Report: Factory jobs fall, but output is higher than ever
Large-scale job cuts in manufacturing, including those in recent months at York County's Harley-Davidson Inc. factory, often grab headlines.
Despite that, all is not doom and gloom in the country's manufacturing sector, an Indiana business professor says.
U.S. manufacturing and logistics industries, despite public perception, in fact experienced dramatic growth over the past generation in at least one metric, says a new report from Professor Michael Hicks at Ball State University.
U.S. manufacturing production grew 11 percent since the dot-com bust of 2000-03 and the ensuing economic turbulence of the 2001 and 2007-09 recessions, according to Hicks.
The director of Ball State's Center for Business and Economic Research and a professor of economics and business research, Hicks this week released a report, "Manufacturing and Logistics: A Generation of Volatility & Growth," spotlighting the positive trends.
"According to folklore, this has been a terrible generation for manufacturing and those who move goods," Hicks said.
"That isn’t really what the data says. Indeed, 2015 was a record manufacturing production year in inflation-adjusted dollars," he continued. “While 2016 fell just short with some weakness in the first and second quarter, 2017 looks to be a new record year."
One local manufacturing expert said the Indiana report is spot-on, and applies to Pennsylvania as well as other parts of the U.S.
"Contrary to common misperceptions, manufacturing output is greater than ever, and this has been achieved with fewer workers," said John Lloyd, president and CEO of Mantec Inc., a York-based nonprofit consulting firm that provides assistance to the manufacturing sector.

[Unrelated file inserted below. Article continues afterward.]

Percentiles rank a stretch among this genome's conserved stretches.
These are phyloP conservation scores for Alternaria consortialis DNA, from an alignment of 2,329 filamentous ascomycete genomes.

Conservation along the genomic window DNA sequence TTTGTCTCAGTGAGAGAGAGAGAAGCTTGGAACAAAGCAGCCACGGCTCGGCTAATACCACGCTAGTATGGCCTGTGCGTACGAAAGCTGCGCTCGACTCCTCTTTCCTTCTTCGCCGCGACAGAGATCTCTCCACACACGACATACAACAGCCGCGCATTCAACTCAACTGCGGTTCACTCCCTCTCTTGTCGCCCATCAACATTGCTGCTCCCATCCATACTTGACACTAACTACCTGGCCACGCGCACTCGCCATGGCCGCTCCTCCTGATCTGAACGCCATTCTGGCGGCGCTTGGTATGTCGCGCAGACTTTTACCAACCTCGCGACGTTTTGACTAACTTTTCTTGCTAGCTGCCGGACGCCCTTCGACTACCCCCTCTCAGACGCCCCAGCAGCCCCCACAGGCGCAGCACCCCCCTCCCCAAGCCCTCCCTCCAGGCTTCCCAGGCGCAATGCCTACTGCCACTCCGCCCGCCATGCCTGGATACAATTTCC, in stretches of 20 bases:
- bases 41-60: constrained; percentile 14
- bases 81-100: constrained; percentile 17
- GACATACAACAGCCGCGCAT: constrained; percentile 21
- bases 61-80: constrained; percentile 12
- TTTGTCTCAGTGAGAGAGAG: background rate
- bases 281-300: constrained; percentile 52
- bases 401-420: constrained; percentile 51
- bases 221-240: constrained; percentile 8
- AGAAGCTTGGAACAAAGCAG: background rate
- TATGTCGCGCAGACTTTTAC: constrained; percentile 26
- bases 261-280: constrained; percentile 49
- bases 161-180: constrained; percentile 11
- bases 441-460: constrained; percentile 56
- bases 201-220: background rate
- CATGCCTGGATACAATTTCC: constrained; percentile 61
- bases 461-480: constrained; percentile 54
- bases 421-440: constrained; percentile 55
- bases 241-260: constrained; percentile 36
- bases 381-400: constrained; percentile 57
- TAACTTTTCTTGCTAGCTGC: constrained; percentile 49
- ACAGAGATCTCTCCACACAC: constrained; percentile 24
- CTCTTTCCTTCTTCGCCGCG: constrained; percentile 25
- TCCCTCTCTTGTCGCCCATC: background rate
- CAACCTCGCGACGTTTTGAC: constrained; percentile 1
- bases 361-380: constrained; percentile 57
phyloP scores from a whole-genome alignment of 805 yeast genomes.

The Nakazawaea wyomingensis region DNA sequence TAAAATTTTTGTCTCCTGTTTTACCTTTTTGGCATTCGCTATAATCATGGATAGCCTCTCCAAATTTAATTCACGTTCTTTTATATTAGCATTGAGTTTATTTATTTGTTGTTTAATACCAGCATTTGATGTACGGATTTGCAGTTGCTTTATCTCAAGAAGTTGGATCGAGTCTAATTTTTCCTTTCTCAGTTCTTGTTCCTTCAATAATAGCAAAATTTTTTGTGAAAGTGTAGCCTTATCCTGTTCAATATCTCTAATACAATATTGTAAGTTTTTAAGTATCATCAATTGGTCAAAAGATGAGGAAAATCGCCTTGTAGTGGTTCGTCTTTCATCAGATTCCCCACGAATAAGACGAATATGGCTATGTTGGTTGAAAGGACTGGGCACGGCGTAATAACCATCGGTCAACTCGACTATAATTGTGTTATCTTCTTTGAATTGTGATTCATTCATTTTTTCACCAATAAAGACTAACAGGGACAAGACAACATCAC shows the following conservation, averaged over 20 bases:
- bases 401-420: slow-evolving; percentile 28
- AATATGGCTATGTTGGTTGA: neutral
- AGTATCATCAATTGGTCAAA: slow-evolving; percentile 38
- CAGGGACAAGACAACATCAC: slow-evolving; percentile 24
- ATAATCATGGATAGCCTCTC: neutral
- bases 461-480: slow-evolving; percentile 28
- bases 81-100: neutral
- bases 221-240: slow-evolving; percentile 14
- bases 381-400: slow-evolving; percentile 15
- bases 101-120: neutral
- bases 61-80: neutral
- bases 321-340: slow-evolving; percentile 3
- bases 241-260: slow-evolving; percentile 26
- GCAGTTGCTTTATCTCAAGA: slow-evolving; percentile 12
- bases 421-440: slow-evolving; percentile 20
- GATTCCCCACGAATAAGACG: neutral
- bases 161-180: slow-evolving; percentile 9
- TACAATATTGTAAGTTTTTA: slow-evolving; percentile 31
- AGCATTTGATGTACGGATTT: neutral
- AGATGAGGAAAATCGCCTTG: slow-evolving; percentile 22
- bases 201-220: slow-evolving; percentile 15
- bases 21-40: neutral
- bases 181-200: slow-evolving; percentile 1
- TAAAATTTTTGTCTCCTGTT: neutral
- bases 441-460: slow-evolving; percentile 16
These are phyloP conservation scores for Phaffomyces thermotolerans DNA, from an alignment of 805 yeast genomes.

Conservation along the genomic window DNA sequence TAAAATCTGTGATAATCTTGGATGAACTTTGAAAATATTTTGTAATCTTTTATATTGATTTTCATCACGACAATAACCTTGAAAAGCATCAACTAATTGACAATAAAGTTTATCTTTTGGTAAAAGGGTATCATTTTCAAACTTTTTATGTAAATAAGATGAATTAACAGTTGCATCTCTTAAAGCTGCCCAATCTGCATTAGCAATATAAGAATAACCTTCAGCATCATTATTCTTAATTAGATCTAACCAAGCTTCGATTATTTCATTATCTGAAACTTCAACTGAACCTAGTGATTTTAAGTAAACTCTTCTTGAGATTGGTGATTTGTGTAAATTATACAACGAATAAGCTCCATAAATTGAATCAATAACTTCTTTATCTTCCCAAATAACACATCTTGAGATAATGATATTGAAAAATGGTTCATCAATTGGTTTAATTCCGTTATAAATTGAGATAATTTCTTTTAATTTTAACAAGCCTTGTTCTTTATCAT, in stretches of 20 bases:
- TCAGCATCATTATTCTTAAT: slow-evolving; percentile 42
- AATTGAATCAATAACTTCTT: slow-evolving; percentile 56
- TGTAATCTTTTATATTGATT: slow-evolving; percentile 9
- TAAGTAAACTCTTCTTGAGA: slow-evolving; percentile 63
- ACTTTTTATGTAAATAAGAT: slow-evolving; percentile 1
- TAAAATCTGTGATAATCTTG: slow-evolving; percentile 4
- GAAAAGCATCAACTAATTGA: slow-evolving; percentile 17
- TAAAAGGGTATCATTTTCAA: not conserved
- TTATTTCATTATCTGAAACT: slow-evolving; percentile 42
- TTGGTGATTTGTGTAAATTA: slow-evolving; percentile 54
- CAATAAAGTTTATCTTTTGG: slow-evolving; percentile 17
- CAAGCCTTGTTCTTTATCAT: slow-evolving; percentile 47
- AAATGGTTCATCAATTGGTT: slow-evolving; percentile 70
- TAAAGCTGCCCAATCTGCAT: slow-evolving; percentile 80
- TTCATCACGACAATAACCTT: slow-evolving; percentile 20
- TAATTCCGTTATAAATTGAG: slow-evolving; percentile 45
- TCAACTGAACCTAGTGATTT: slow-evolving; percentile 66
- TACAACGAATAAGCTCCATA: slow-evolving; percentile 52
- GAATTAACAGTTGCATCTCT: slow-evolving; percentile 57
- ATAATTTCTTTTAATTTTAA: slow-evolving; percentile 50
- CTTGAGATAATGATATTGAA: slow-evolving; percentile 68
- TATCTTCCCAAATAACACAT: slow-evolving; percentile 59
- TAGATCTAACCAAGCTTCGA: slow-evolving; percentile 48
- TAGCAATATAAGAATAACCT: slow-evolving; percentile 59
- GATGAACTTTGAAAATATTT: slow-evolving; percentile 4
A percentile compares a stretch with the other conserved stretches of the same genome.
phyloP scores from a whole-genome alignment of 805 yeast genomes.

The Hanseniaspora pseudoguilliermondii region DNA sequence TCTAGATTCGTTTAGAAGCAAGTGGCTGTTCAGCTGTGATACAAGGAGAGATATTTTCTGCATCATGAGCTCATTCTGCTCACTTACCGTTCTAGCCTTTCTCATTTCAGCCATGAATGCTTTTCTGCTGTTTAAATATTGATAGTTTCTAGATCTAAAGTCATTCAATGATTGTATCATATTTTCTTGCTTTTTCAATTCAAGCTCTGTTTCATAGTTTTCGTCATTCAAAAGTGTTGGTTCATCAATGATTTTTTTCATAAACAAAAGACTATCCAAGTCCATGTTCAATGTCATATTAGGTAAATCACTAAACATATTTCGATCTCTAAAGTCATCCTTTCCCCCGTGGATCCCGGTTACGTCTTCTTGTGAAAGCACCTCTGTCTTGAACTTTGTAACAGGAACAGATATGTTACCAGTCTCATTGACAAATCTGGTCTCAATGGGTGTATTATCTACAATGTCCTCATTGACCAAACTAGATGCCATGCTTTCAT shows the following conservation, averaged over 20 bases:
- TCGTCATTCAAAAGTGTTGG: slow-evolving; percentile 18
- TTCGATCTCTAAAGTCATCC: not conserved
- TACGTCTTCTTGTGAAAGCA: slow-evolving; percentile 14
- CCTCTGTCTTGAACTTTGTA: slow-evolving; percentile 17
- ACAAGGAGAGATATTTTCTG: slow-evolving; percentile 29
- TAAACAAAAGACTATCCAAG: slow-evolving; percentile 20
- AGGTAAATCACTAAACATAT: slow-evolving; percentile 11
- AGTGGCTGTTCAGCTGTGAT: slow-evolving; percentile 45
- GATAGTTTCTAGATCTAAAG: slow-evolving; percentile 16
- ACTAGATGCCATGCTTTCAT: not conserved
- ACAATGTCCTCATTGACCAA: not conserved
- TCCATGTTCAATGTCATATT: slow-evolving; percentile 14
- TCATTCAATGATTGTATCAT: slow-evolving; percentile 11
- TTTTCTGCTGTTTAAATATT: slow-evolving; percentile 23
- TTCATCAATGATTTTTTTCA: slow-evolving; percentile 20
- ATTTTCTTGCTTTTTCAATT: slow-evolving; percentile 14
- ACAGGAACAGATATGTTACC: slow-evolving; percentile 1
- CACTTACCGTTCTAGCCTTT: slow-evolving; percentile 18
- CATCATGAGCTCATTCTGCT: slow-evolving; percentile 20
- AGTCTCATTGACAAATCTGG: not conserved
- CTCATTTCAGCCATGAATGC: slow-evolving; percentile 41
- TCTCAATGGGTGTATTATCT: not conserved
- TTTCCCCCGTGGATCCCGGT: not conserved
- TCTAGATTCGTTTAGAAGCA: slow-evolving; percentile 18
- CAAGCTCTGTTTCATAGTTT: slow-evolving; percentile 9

The increase in productivity has come about through better workforce training and education, lean manufacturing techniques, increased use of technology and greater automation, Lloyd said.
And it has increased American global competitiveness, creating greater demand for U.S. products, he said.
Hicks noted that most of the confusion about tough times in manufacturing and logistics is due to declining employment over the past generation: "The fact is, manufacturing firms have become very lean, and productivity growth means more goods produced with fewer workers."
According to a news release describing the Ball State report, three factors contribute to a decline in employment: the workforce is better educated and trained, increasing productivity; mechanization displaces workers; and improved processes, such as "Lean Six Sigma" and other management methods, increase manufacturing production.
But just in York County, some manufacturers have recently announced job cuts.
Harley-Davidson in April announced it would eliminate roughly 118 jobs at its factory in Springettsbury Township, as it consolidates production of its Cruiser line of motorcycles to a plant in Kansas City, Mo. The shift will add 118 jobs in Kansas City.
And Kelvion, which makes heat exchangers, also had announced in April its plans to close its East Manchester Township manufacturing plant. Seventy-two people will lose their jobs, with the cuts to begin June 30, it was announced.
Since peak manufacturing employment in 1979, the U.S. has lost some 7.5 million manufacturing jobs but has gained more than 9 million jobs in trade, transportation and utilities, the broadest measure of the logistics industry, the news release about the Ball State report noted.
"Trade and productivity growth shifts job opportunities to other places and other sectors, even as employment grows," Hicks said. "We are at peak U.S. employment right now."
For more, visit the Ball State business center website here.